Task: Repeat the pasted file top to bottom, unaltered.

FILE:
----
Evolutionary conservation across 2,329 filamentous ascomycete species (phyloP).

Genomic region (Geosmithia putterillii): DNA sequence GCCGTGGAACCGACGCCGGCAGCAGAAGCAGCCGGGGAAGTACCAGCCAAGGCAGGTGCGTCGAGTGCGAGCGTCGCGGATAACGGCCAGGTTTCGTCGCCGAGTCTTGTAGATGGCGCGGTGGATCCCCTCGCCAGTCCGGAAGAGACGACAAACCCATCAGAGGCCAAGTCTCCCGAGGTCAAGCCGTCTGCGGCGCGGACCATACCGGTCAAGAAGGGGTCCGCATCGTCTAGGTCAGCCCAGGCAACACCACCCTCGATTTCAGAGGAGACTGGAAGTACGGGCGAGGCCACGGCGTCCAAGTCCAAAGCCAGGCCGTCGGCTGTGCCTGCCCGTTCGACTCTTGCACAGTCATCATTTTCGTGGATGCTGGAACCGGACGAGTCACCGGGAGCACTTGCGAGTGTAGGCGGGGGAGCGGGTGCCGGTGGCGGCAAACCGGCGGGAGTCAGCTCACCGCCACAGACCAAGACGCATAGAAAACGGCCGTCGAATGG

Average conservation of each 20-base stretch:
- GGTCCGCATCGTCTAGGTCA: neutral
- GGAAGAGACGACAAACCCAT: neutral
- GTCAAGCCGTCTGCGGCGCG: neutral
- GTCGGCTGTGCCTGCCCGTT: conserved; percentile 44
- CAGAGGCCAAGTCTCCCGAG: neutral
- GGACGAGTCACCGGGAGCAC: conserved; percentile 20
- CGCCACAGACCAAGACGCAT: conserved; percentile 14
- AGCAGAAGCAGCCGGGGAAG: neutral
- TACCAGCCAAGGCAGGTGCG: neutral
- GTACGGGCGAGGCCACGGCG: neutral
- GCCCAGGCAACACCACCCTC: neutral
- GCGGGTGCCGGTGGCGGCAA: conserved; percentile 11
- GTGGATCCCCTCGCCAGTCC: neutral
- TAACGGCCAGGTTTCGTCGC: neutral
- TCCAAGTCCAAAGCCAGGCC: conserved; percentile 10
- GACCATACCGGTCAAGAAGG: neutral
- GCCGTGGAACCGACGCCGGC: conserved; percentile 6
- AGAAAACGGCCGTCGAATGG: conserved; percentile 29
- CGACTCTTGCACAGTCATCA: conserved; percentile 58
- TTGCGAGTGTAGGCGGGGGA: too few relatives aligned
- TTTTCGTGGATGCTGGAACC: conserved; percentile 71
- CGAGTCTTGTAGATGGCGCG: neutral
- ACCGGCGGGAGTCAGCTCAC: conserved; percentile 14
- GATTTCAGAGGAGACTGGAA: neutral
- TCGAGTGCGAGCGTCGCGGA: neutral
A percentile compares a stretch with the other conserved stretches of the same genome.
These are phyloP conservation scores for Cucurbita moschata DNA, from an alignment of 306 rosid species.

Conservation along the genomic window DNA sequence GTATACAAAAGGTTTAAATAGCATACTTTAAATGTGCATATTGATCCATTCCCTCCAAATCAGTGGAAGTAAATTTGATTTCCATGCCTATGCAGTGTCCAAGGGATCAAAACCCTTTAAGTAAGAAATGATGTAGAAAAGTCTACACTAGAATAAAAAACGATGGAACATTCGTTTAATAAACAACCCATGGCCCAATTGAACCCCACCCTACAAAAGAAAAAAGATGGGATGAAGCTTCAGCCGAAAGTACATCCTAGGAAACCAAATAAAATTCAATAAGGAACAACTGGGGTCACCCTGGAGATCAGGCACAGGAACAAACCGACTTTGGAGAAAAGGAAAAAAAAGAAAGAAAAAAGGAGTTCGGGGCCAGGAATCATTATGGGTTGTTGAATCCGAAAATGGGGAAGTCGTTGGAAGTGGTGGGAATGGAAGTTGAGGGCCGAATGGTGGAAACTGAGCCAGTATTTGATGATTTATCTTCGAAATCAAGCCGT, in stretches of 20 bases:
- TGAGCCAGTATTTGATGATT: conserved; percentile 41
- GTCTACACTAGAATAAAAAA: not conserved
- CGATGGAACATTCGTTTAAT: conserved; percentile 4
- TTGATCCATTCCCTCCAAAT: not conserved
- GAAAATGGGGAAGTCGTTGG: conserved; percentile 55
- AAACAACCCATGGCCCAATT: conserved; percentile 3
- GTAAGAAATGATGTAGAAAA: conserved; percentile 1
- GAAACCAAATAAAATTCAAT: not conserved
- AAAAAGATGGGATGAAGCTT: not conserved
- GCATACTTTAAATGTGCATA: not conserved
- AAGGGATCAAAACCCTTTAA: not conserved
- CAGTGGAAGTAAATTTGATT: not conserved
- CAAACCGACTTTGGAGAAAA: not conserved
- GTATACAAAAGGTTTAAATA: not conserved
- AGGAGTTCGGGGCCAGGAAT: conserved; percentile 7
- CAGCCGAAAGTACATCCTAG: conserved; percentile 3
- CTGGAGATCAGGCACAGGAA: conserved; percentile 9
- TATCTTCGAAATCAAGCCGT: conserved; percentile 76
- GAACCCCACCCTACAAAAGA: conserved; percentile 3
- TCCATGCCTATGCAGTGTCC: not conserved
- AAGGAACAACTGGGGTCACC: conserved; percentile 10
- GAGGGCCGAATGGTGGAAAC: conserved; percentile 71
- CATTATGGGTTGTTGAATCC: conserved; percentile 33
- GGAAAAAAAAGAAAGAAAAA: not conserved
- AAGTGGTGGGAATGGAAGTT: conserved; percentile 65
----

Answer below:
Evolutionary conservation across 2,329 filamentous ascomycete species (phyloP).

Genomic region (Geosmithia putterillii): DNA sequence GCCGTGGAACCGACGCCGGCAGCAGAAGCAGCCGGGGAAGTACCAGCCAAGGCAGGTGCGTCGAGTGCGAGCGTCGCGGATAACGGCCAGGTTTCGTCGCCGAGTCTTGTAGATGGCGCGGTGGATCCCCTCGCCAGTCCGGAAGAGACGACAAACCCATCAGAGGCCAAGTCTCCCGAGGTCAAGCCGTCTGCGGCGCGGACCATACCGGTCAAGAAGGGGTCCGCATCGTCTAGGTCAGCCCAGGCAACACCACCCTCGATTTCAGAGGAGACTGGAAGTACGGGCGAGGCCACGGCGTCCAAGTCCAAAGCCAGGCCGTCGGCTGTGCCTGCCCGTTCGACTCTTGCACAGTCATCATTTTCGTGGATGCTGGAACCGGACGAGTCACCGGGAGCACTTGCGAGTGTAGGCGGGGGAGCGGGTGCCGGTGGCGGCAAACCGGCGGGAGTCAGCTCACCGCCACAGACCAAGACGCATAGAAAACGGCCGTCGAATGG

Average conservation of each 20-base stretch:
- GGTCCGCATCGTCTAGGTCA: neutral
- GGAAGAGACGACAAACCCAT: neutral
- GTCAAGCCGTCTGCGGCGCG: neutral
- GTCGGCTGTGCCTGCCCGTT: conserved; percentile 44
- CAGAGGCCAAGTCTCCCGAG: neutral
- GGACGAGTCACCGGGAGCAC: conserved; percentile 20
- CGCCACAGACCAAGACGCAT: conserved; percentile 14
- AGCAGAAGCAGCCGGGGAAG: neutral
- TACCAGCCAAGGCAGGTGCG: neutral
- GTACGGGCGAGGCCACGGCG: neutral
- GCCCAGGCAACACCACCCTC: neutral
- GCGGGTGCCGGTGGCGGCAA: conserved; percentile 11
- GTGGATCCCCTCGCCAGTCC: neutral
- TAACGGCCAGGTTTCGTCGC: neutral
- TCCAAGTCCAAAGCCAGGCC: conserved; percentile 10
- GACCATACCGGTCAAGAAGG: neutral
- GCCGTGGAACCGACGCCGGC: conserved; percentile 6
- AGAAAACGGCCGTCGAATGG: conserved; percentile 29
- CGACTCTTGCACAGTCATCA: conserved; percentile 58
- TTGCGAGTGTAGGCGGGGGA: too few relatives aligned
- TTTTCGTGGATGCTGGAACC: conserved; percentile 71
- CGAGTCTTGTAGATGGCGCG: neutral
- ACCGGCGGGAGTCAGCTCAC: conserved; percentile 14
- GATTTCAGAGGAGACTGGAA: neutral
- TCGAGTGCGAGCGTCGCGGA: neutral
A percentile compares a stretch with the other conserved stretches of the same genome.
These are phyloP conservation scores for Cucurbita moschata DNA, from an alignment of 306 rosid species.

Conservation along the genomic window DNA sequence GTATACAAAAGGTTTAAATAGCATACTTTAAATGTGCATATTGATCCATTCCCTCCAAATCAGTGGAAGTAAATTTGATTTCCATGCCTATGCAGTGTCCAAGGGATCAAAACCCTTTAAGTAAGAAATGATGTAGAAAAGTCTACACTAGAATAAAAAACGATGGAACATTCGTTTAATAAACAACCCATGGCCCAATTGAACCCCACCCTACAAAAGAAAAAAGATGGGATGAAGCTTCAGCCGAAAGTACATCCTAGGAAACCAAATAAAATTCAATAAGGAACAACTGGGGTCACCCTGGAGATCAGGCACAGGAACAAACCGACTTTGGAGAAAAGGAAAAAAAAGAAAGAAAAAAGGAGTTCGGGGCCAGGAATCATTATGGGTTGTTGAATCCGAAAATGGGGAAGTCGTTGGAAGTGGTGGGAATGGAAGTTGAGGGCCGAATGGTGGAAACTGAGCCAGTATTTGATGATTTATCTTCGAAATCAAGCCGT, in stretches of 20 bases:
- TGAGCCAGTATTTGATGATT: conserved; percentile 41
- GTCTACACTAGAATAAAAAA: not conserved
- CGATGGAACATTCGTTTAAT: conserved; percentile 4
- TTGATCCATTCCCTCCAAAT: not conserved
- GAAAATGGGGAAGTCGTTGG: conserved; percentile 55
- AAACAACCCATGGCCCAATT: conserved; percentile 3
- GTAAGAAATGATGTAGAAAA: conserved; percentile 1
- GAAACCAAATAAAATTCAAT: not conserved
- AAAAAGATGGGATGAAGCTT: not conserved
- GCATACTTTAAATGTGCATA: not conserved
- AAGGGATCAAAACCCTTTAA: not conserved
- CAGTGGAAGTAAATTTGATT: not conserved
- CAAACCGACTTTGGAGAAAA: not conserved
- GTATACAAAAGGTTTAAATA: not conserved
- AGGAGTTCGGGGCCAGGAAT: conserved; percentile 7
- CAGCCGAAAGTACATCCTAG: conserved; percentile 3
- CTGGAGATCAGGCACAGGAA: conserved; percentile 9
- TATCTTCGAAATCAAGCCGT: conserved; percentile 76
- GAACCCCACCCTACAAAAGA: conserved; percentile 3
- TCCATGCCTATGCAGTGTCC: not conserved
- AAGGAACAACTGGGGTCACC: conserved; percentile 10
- GAGGGCCGAATGGTGGAAAC: conserved; percentile 71
- CATTATGGGTTGTTGAATCC: conserved; percentile 33
- GGAAAAAAAAGAAAGAAAAA: not conserved
- AAGTGGTGGGAATGGAAGTT: conserved; percentile 65